THE WIND THROUGH THE KEYHOLE by Stephen King

THE WIND THROUGH THE KEYHOLE

A Dark Tower Novel

KIRKUS REVIEW

The bestselling novelist scales down his literary ambition with a return to the Dark Tower series. 

Though King has expanded his thematic terrain and elevated his critical reputation in recent years (11/22/63, 2011 etc.), he remains a master of fantastic stories spun from a very fertile imagination that seek to do nothing more (or less) than entertain. Some readers might be surprised at this return to the narrative that King had apparently concluded with the massive The Dark Tower (2004), the seventh book in the series. Yet rather than extend and revive the plot in this installment, he mines a seam from earlier in the series, suggesting that “this book should be shelved between Wizard and Glass and Wolves of the Calla...which makes it, I suppose Dark Tower 4.5.” He also makes a point of reassuring readers new to the series that they can start here, that the novel can be understood as a stand-alone title (with just a little contextual background, which he summarizes in a couple of paragraphs). Short by King’s standards, the novel draws inspiration from tales of knighthood and Old West gunslingers, as its story-within-a-story (within a story) details the rite-of-passage heroism of Roland Deschain, who saves a terrified boy in Mid-World from a shape-shifting marauder. “These tales nest inside each other,” explains Roland at the outset, as he prepares to recount a story through which its characters drew courage and inspiration from a story. If it weren’t for the profanity which liberally seasons the narrative, it could pass as a young adult fantasy, a foul-mouthed Harry Potter (with nods toward The Wizard of Oz and C.S. Lewis). It even ends with a redemptive moral, though King mainly concerns himself here with spinning a yard.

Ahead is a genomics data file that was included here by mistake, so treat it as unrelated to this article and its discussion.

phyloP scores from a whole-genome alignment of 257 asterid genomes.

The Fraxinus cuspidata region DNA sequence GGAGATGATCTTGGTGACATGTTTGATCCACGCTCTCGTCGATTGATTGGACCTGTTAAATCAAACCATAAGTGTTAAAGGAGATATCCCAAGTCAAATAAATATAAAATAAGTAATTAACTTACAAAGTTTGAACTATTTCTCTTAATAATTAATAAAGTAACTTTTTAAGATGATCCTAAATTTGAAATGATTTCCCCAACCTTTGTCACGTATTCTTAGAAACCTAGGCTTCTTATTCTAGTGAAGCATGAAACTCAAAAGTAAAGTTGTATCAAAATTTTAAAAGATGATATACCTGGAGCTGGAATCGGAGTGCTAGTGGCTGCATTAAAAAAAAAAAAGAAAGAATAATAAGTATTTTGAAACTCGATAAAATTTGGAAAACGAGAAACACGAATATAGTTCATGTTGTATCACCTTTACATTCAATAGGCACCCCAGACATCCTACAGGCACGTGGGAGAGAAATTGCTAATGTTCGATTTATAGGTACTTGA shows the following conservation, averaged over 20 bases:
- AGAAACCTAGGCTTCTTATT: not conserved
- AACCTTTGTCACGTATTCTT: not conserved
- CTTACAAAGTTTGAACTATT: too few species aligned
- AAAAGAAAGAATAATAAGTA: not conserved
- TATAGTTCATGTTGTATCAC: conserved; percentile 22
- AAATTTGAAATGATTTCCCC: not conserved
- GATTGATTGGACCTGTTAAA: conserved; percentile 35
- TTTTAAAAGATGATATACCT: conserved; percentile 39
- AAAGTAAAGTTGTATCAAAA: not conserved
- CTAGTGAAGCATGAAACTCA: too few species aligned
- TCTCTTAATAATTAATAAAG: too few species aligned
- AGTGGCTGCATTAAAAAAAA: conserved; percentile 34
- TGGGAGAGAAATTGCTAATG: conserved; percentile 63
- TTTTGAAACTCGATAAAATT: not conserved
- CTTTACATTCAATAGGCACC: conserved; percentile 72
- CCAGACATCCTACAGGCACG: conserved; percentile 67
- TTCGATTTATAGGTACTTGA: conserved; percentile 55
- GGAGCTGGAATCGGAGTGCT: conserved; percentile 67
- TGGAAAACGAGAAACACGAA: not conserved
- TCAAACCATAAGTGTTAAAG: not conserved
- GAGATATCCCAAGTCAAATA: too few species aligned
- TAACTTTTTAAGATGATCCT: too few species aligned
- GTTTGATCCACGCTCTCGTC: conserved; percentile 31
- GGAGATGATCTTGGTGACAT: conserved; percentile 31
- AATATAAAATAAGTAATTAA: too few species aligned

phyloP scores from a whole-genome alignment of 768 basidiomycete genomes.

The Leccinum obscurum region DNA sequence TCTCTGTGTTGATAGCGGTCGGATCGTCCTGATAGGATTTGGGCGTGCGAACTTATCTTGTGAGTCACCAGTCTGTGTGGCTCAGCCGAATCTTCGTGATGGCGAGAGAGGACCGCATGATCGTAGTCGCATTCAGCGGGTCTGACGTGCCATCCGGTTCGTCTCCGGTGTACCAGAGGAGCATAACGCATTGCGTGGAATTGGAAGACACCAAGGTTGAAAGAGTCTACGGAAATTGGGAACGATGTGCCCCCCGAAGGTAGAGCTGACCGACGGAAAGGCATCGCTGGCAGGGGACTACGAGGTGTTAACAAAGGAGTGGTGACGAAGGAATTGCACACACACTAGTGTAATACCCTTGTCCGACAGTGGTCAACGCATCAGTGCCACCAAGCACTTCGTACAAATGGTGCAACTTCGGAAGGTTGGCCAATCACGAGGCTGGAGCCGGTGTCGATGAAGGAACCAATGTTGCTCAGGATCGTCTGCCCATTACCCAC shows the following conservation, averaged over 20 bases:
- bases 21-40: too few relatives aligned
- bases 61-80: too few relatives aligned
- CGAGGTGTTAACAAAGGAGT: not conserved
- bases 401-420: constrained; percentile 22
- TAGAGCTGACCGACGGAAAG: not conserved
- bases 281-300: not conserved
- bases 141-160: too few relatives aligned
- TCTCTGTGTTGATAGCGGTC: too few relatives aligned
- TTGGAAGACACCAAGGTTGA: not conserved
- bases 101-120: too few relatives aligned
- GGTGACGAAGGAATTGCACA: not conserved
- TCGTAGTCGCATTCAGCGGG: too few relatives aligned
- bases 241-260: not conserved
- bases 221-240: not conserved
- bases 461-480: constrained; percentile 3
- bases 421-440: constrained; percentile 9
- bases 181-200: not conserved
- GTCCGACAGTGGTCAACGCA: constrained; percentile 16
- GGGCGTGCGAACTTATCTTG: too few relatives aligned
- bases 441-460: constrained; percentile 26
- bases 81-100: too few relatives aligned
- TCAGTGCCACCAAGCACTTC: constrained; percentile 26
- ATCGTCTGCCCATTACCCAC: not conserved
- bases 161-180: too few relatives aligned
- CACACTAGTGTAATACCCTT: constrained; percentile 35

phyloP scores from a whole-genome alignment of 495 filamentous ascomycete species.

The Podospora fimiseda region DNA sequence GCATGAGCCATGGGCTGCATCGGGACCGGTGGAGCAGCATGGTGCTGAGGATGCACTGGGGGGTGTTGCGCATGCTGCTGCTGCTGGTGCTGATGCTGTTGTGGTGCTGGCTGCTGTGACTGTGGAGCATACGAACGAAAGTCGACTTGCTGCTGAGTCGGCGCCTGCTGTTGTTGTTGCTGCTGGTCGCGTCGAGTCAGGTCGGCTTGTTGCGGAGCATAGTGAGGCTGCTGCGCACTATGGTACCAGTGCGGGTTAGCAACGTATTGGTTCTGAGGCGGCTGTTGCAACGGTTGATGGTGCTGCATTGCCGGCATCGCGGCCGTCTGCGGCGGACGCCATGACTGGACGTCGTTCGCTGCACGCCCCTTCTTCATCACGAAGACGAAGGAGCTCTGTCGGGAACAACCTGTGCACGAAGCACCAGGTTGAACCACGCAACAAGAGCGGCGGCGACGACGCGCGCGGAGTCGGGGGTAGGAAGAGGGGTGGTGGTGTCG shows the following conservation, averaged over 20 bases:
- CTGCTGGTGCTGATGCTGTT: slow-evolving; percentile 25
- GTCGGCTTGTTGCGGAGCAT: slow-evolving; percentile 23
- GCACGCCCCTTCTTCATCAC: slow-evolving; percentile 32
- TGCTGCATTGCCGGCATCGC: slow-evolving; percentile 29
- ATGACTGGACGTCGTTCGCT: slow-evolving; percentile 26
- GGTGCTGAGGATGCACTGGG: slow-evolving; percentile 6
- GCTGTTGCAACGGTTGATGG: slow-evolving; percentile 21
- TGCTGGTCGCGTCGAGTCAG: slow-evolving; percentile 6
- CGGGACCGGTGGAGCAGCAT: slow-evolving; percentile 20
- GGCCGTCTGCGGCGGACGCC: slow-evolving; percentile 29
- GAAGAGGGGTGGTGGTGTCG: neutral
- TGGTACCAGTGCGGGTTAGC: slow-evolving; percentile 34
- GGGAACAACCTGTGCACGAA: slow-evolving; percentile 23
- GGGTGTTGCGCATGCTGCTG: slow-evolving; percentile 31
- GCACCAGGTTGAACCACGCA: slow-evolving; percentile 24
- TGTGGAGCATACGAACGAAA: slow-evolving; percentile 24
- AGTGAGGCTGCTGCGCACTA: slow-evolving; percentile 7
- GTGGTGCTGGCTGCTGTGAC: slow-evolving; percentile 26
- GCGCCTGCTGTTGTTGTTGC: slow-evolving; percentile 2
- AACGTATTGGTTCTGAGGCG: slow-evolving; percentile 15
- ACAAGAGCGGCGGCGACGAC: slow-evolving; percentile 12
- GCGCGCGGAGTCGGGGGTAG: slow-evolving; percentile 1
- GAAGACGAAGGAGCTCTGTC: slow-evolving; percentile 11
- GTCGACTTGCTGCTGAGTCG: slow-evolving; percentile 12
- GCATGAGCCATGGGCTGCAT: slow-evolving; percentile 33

Will more likely serve as a footnote for the many fans of the series than a point of entry to expand its readership.

 

 

 

Pub Date: April 24th, 2012
ISBN: 978-1-4516-5890-3
Page count: 320pp
Publisher: Scribner
Review Posted Online:
Kirkus Reviews Issue: April 1st, 2012




MORE BY STEPHEN KING

FictionDOCTOR SLEEP by Stephen King
by Stephen King
FictionJOYLAND by Stephen King
by Stephen King
Fiction11/22/63 by Stephen King
by Stephen King

SIMILAR BOOKS SUGGESTED BY OUR CRITICS:

MysteryFESTIVAL OF FEAR by Graham Masterton
by Graham Masterton
MysteryGARDEN OF EVIL by Graham Masterton
by Graham Masterton
ChildrenTHE MAN WHO CREATED NARNIA by Michael Coren
by Michael Coren